- All-natural ingredients
- Great puree texture
- Has potassium, calcium, and iron
Babies and young children have a more delicate digestive system than adults and are more at risk for dehydration if they get diarrhea from something they’ve eaten. Their immune systems are developing, which makes them more vulnerable to toxic chemicals. So paying attention to how you prepare, handle, and store their food is especially important. To keep baby food free of harmful bacteria and other foodborne pathogens that can cause illness. Here are some guidelines:
- Wash your hands with soap and water before handling baby food (or preparing formula or bottles of breast milk). Not only will you be keeping your baby safe, but regular hand-washing also helps to protect you from getting sick.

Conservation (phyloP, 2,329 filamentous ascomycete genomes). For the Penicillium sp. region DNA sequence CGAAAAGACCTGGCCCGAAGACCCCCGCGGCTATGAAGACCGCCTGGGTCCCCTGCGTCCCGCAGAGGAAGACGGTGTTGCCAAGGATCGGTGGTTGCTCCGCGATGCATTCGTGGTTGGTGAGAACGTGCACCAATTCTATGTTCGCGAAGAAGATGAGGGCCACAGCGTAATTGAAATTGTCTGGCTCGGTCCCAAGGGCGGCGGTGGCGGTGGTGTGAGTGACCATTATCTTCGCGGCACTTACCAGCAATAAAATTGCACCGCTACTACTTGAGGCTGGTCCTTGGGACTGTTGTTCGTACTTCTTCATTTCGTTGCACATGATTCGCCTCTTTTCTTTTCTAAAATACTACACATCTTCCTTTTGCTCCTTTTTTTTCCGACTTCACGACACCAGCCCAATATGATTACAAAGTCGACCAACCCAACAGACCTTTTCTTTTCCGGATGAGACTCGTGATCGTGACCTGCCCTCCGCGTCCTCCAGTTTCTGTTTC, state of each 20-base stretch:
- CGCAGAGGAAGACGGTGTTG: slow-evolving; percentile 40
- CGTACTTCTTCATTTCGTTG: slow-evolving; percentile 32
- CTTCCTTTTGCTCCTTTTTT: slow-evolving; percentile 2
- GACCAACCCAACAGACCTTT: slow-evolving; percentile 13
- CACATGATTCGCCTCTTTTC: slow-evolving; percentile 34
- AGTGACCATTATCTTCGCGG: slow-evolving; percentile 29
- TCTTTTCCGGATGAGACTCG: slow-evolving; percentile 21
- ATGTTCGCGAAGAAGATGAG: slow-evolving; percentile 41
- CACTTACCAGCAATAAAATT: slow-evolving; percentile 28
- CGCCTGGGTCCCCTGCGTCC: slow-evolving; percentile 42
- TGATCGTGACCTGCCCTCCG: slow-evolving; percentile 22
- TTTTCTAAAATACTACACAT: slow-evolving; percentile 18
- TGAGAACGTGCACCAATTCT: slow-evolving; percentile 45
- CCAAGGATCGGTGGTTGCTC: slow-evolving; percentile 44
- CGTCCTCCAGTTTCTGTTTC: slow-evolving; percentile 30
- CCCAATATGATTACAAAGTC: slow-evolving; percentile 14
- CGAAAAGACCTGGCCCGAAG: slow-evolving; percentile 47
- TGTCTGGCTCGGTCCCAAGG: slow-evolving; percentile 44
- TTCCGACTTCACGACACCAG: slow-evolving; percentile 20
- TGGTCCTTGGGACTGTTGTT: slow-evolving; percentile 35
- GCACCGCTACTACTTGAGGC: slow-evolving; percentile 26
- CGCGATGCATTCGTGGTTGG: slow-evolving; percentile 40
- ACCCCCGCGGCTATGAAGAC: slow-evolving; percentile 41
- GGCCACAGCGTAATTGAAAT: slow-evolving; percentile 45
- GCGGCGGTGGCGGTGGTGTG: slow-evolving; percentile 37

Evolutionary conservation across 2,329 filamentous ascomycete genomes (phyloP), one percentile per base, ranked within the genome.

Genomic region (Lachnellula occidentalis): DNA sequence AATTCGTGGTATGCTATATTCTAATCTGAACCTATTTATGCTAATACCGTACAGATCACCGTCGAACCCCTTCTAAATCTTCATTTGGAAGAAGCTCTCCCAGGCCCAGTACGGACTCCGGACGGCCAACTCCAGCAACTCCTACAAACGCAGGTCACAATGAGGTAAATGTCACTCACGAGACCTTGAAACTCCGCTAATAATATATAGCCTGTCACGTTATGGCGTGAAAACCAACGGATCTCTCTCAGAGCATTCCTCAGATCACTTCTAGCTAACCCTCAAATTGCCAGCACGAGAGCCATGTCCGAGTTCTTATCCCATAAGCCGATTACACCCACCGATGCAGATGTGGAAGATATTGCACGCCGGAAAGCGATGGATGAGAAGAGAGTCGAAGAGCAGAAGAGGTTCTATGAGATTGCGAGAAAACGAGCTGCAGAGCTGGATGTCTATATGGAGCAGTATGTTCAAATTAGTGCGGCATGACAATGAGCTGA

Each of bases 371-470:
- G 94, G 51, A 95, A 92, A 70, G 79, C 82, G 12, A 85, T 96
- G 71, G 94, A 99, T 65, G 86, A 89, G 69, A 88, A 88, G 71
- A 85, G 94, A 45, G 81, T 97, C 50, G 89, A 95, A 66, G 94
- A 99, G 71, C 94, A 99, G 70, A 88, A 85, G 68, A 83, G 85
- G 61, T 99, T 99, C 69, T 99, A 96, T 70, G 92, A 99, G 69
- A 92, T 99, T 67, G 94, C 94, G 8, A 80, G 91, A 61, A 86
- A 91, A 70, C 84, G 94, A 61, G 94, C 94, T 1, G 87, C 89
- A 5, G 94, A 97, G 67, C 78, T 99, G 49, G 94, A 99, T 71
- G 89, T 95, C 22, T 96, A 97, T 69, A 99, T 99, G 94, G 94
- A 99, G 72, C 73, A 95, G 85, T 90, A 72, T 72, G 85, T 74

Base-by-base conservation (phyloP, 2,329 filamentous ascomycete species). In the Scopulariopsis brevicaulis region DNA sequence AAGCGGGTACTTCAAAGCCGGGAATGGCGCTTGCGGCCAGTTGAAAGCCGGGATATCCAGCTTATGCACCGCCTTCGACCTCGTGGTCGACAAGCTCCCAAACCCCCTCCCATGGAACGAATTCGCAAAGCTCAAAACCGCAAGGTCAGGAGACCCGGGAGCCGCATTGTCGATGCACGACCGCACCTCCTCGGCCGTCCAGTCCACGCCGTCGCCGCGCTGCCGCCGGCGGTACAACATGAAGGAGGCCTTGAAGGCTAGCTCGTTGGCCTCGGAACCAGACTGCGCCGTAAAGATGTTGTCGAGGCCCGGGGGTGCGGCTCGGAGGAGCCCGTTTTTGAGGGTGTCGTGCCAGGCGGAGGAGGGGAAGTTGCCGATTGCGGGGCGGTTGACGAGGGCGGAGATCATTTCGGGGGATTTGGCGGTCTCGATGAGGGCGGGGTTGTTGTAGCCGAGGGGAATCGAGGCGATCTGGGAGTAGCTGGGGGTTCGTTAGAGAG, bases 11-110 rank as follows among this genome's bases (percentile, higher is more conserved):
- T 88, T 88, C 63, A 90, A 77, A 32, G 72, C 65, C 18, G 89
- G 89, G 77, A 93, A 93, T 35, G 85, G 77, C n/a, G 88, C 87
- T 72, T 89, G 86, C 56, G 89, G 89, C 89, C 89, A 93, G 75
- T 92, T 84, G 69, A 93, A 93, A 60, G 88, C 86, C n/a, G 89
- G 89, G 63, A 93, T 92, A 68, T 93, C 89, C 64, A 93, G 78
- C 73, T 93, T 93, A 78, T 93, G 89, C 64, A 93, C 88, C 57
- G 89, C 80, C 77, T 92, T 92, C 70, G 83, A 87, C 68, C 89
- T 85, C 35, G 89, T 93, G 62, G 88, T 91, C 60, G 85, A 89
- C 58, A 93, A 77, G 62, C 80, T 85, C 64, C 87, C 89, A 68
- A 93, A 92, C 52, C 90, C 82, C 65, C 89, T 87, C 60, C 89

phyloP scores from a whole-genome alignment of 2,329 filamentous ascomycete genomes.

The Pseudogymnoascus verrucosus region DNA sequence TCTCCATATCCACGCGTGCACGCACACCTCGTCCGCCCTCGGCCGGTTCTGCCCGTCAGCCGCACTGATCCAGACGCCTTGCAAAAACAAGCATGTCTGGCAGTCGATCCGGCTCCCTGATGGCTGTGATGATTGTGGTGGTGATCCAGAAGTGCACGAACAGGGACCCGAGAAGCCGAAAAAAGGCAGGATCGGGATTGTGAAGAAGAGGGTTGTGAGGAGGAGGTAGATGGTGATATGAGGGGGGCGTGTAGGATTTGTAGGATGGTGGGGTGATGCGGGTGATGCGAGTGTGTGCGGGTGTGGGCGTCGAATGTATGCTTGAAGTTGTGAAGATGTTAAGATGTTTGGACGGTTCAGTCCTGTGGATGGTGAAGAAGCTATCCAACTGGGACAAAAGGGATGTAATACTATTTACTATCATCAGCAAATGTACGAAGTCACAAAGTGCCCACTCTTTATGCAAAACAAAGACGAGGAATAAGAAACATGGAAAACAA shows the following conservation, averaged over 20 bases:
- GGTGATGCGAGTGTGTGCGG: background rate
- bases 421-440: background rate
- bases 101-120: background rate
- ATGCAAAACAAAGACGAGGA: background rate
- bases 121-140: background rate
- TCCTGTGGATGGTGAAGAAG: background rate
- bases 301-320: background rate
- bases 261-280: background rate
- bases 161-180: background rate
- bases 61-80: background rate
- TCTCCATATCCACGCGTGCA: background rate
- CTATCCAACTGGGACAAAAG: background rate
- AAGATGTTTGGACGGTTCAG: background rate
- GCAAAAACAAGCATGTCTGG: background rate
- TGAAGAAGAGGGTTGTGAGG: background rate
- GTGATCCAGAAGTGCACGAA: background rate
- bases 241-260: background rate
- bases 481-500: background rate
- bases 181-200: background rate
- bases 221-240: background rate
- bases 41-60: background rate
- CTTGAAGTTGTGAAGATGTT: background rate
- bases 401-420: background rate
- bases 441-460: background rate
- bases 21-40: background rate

- Pay close attention to expiration dates on baby food. Listen for the pop of vacuum seals of foods in jars. Don’t feed your baby anything that has expired, and throw out jars with chipped glass or rusty lids, or those that are leaking or missing a label.
- Transport food and filled bottles in an insulated cooler with frozen packs when you’re traveling.
- If you freeze homemade baby food, put the mixture into an ice-cube tray covered with heavy-duty plastic wrap in the freezer.
- Use dishwashing detergent, hot water, and a clean dishcloth to wash and rinse all utensils that come in contact with baby food, including the can opener. Just wiping them with a paper towel isn’t enough.
What is the best store-bought baby food?